Whenever I see a sign for "Free WiFi" I'm always hopeful but highly skeptical, especially in busy places. Airports are usually the biggest offenders. With lots of passengers waiting in a terminal with nothing better to do than check their email, a virtual WiFi traffic jam ensues and I end up spending the entire wait watching my browser load.
Researchers from North Carolina State University have come up with a way to speed up WiFi in places where it's heavily used (airports, coffee shops, libraries, etc.). WiFox, a new software program, increases performance of WiFi networks by as much as 700 percent.
The problem with crowded WiFi networks is that a lot of data must pass back and forth through a single channel. When a lot of people use that channel it creates a data bottleneck and slower Internet speeds. That's where WiFox comes along, researchers explain:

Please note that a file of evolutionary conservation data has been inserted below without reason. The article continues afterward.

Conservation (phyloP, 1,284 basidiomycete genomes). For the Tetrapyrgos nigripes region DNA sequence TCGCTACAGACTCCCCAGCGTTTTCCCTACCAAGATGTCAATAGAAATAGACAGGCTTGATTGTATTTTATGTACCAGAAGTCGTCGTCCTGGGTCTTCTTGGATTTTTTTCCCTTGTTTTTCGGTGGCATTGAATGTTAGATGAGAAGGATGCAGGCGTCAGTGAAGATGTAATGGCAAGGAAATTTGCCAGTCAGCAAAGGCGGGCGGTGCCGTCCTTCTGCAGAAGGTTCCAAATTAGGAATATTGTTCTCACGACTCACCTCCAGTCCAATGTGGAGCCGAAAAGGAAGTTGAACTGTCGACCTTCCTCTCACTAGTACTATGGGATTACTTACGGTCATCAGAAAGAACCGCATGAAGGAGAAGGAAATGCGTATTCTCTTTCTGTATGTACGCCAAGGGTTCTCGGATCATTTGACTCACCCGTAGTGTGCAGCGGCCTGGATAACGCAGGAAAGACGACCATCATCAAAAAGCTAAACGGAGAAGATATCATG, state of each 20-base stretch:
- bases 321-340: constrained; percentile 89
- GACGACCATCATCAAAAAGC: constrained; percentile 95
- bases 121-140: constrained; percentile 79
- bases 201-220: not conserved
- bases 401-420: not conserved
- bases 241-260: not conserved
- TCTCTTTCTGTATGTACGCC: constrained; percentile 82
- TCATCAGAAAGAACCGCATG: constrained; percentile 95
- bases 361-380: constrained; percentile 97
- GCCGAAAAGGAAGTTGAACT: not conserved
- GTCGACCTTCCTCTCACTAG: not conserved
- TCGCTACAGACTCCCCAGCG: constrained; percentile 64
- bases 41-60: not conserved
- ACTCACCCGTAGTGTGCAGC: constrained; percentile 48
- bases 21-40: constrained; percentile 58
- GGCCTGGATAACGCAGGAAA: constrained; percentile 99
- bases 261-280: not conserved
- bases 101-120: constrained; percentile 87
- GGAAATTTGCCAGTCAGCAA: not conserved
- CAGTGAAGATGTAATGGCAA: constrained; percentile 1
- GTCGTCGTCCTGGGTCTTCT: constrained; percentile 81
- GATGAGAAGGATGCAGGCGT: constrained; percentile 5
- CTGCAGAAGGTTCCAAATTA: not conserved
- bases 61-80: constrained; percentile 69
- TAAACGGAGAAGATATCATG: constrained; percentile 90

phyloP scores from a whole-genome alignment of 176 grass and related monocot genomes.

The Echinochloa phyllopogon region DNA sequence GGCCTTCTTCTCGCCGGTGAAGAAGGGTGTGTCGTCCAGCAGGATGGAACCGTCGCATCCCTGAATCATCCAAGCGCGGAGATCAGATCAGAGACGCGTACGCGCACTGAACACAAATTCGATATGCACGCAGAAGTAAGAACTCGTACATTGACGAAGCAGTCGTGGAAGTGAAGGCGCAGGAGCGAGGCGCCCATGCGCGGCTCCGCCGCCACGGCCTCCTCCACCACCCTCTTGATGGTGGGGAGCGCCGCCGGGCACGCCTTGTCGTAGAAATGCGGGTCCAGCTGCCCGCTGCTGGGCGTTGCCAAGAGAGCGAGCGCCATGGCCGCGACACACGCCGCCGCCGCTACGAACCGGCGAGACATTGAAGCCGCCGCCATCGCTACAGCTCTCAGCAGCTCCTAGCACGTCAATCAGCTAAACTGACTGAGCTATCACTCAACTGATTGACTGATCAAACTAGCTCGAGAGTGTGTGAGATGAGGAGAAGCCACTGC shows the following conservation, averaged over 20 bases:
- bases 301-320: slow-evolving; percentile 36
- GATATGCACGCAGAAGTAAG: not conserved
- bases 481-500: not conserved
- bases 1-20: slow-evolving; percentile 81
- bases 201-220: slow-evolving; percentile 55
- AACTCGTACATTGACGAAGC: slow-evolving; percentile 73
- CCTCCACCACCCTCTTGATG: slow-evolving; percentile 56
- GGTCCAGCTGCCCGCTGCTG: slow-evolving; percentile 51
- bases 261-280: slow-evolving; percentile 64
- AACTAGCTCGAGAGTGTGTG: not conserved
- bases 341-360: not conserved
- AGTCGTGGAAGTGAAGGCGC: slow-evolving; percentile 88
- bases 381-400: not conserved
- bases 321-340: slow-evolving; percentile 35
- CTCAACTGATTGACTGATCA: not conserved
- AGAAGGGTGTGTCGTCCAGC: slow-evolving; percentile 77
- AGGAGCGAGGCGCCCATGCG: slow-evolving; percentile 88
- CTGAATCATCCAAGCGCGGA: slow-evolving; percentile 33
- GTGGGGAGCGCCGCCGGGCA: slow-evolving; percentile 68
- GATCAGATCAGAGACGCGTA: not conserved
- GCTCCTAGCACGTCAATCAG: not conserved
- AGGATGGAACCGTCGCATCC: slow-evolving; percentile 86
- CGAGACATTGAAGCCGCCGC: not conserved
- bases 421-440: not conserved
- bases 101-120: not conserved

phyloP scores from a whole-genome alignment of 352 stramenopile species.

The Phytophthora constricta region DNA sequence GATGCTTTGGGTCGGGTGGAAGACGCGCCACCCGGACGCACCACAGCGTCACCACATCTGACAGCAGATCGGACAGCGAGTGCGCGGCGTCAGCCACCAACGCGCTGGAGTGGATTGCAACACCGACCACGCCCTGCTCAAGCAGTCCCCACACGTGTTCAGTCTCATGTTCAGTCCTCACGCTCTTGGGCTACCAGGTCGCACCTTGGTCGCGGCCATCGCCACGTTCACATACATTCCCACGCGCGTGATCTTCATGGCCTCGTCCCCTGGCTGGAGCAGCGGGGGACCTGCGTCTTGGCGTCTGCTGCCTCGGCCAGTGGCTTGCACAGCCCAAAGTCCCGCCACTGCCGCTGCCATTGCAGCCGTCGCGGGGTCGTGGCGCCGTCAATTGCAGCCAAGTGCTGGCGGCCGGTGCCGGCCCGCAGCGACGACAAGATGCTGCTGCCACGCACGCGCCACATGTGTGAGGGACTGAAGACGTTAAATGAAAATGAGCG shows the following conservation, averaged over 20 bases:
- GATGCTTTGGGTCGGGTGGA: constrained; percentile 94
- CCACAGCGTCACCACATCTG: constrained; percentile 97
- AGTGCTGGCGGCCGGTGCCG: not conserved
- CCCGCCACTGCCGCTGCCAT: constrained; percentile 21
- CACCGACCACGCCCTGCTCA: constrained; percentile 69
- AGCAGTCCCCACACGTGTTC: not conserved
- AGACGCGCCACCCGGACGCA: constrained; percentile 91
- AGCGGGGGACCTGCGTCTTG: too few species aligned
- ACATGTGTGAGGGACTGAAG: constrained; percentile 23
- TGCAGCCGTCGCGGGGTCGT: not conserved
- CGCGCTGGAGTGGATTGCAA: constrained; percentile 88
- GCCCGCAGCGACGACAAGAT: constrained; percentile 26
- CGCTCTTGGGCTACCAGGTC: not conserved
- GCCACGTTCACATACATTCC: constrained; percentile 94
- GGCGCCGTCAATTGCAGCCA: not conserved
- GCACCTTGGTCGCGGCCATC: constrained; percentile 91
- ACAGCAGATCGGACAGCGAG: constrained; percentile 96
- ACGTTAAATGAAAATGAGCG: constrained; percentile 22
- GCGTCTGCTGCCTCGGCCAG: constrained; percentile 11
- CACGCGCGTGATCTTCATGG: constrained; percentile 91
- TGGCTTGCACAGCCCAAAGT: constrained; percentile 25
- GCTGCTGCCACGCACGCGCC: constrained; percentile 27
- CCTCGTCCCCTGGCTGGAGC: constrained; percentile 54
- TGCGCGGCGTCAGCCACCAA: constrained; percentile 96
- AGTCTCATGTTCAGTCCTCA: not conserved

[WiFox] monitors the amount of traffic on a WiFi channel and grants an access point priority to send its data when it detects that the access point is developing a backlog of data. The amount of priority the access point is given depends on the size of the backlog – the longer the backlog, the higher the priority. In effect, the program acts like a traffic cop, keeping the data traffic moving smoothly in both directions.
When the software was tested on a WiFi network that only allows a maximum of 45 users, performance actually increased by 700 percent with 45 users and had a 400 percent performance increase with 25 users.
“One of the nice things about this mechanism is that it can be packaged as a software update that can be incorporated into existing WiFi networks,” says Arpit Gupta, a Ph.D. student at North Carolina State University, in a statement. “WiFox can be incorporated without overhauling a system.”
Wifi access is a great resource when it actually works. Hopefully, this software can turn WiFi hotspots back into those helpful resources they are intended to be.
Researchers Find Way to Boost WiFi Performance 400-700 Percent [North Carolina State University]
This post was originally published on Smartplanet.com